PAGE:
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Open AccessArticle
A Rail Fault Diagnosis Method Based on Quartic C2 Hermite Improved Empirical Mode Decomposition Algorithm
Sensors 2019, 19(15), 3300; https://doi.org/10.3390/s19153300 - 26 Jul 2019
Cited by 3
Abstract
For compound fault detection of high-speed rail vibration signals, which presents a difficult problem, an early fault diagnosis method of an improved empirical mode decomposition (EMD) algorithm based on quartic C2 Hermite interpolation is presented. First, the quartic C2 Hermite interpolation [...] Read more.
For compound fault detection of high-speed rail vibration signals, which presents a difficult problem, an early fault diagnosis method of an improved empirical mode decomposition (EMD) algorithm based on quartic C2 Hermite interpolation is presented. First, the quartic C2 Hermite interpolation improved EMD algorithm is used to decompose the original signal, and the intrinsic mode function (IMF) components are obtained. Second, singular value decomposition for the IMF components is performed to determine the principal components of the signal. Then, the signal is reconstructed and the kurtosis and approximate entropy values are calculated as the eigenvalues of fault diagnosis. Finally, fault diagnosis is executed based on the support vector machine (SVM). This method is applied for the fault diagnosis of high-speed rails, and experimental results show that the method presented in this paper is superior to the traditional EMD algorithm and greatly improves the accuracy of fault diagnosis. Full article
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Open AccessArticle
Intelligent Fault Diagnosis of Diesel Engines via Extreme Gradient Boosting and High-Accuracy Time–Frequency Information of Vibration Signals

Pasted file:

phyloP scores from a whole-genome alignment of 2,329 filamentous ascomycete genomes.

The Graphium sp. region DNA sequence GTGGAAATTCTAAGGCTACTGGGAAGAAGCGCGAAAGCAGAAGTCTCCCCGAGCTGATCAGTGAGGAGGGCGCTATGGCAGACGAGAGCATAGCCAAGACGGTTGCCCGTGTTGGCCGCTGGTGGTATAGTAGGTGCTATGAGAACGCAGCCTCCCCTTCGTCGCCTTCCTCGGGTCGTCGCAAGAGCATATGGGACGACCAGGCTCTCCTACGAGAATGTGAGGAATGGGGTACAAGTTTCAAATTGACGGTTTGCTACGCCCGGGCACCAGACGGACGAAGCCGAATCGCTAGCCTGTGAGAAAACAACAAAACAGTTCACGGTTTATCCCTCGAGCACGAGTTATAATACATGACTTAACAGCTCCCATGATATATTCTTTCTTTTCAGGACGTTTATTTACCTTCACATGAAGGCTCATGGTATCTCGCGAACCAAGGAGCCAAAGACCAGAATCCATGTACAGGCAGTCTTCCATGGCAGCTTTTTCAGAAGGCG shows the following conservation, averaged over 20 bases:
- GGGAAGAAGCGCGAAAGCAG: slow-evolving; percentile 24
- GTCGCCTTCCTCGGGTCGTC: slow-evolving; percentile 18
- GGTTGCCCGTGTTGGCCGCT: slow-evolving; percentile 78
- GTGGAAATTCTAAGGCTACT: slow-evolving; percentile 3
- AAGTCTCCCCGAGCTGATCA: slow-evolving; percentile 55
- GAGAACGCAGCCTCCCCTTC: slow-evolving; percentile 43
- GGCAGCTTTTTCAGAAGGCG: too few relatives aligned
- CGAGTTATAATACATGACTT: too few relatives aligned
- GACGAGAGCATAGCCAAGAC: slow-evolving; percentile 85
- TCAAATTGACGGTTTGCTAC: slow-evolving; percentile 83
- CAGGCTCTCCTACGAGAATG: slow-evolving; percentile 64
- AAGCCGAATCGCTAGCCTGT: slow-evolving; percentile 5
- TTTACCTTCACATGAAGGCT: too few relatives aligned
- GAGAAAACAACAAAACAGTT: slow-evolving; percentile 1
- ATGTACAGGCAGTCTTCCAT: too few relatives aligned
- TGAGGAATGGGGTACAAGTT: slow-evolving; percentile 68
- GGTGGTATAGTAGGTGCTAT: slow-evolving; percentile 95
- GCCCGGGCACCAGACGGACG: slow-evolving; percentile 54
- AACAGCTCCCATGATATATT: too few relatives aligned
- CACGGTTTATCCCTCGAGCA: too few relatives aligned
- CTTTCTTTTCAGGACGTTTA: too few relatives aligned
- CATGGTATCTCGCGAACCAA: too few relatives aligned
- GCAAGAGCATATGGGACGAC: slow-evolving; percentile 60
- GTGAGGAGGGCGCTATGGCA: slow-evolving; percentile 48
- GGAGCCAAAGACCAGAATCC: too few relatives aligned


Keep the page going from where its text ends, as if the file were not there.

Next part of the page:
Sensors 2019, 19(15), 3280; https://doi.org/10.3390/s19153280 - 25 Jul 2019
Cited by 4
Abstract
Accurate and timely misfire fault diagnosis is of vital significance for diesel engines. However, existing algorithms are prone to fall into model over-fitting and adopt low energy-concentrated features. This paper presents a novel extreme gradient boosting-based misfire fault diagnosis approach utilizing the high-accuracy [...] Read more.
Accurate and timely misfire fault diagnosis is of vital significance for diesel engines. However, existing algorithms are prone to fall into model over-fitting and adopt low energy-concentrated features. This paper presents a novel extreme gradient boosting-based misfire fault diagnosis approach utilizing the high-accuracy time–frequency information of vibration signals. First, diesel engine misfire tests were conducted under different spindle speeds, and the corresponding vibration signals were acquired via a triaxial accelerometer. The time-domain features of signals were extracted by using a time-domain statistics method, while the high-accuracy time–frequency domain features were obtained via the high-resolution multisynchrosqueezing transform. Thereafter, considering the nonlinearity and high dimensionality of the original characteristic data sets, the locally linear embedding method was employed for feature dimensionality reduction. Eventually, to avoid model overfitting, the extreme gradient boosting algorithm was utilized for diesel engine misfire fault diagnosis. Experiments under different spindle speeds and comprehensive comparisons with other evaluation methods were conducted to demonstrate the effectiveness of the proposed extreme gradient boosting-based misfire diagnosis method. The results verify that the highest classification accuracy of the proposed extreme gradient boosting-based algorithm is up to 99.93%. Simultaneously, the classification accuracy of the presented approach is approximately 24.63% higher on average than those of algorithms that use wavelet packet-based features. Moreover, it is shown that it obtains the minimum root mean squared error and can effectively prevent the model from falling into overfitting. Full article
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Open AccessArticle
Wearable Real-Time Heart Attack Detection and Warning System to Reduce Road Accidents
Sensors 2019, 19(12), 2780; https://doi.org/10.3390/s19122780 - 20 Jun 2019
Cited by 12
Abstract
Heart attack is one of the leading causes of human death worldwide. Every year, about 610,000 people die of heart attack in the United States alone—that is one in every four deaths—but there are well understood early symptoms of heart attack that could [...] Read more.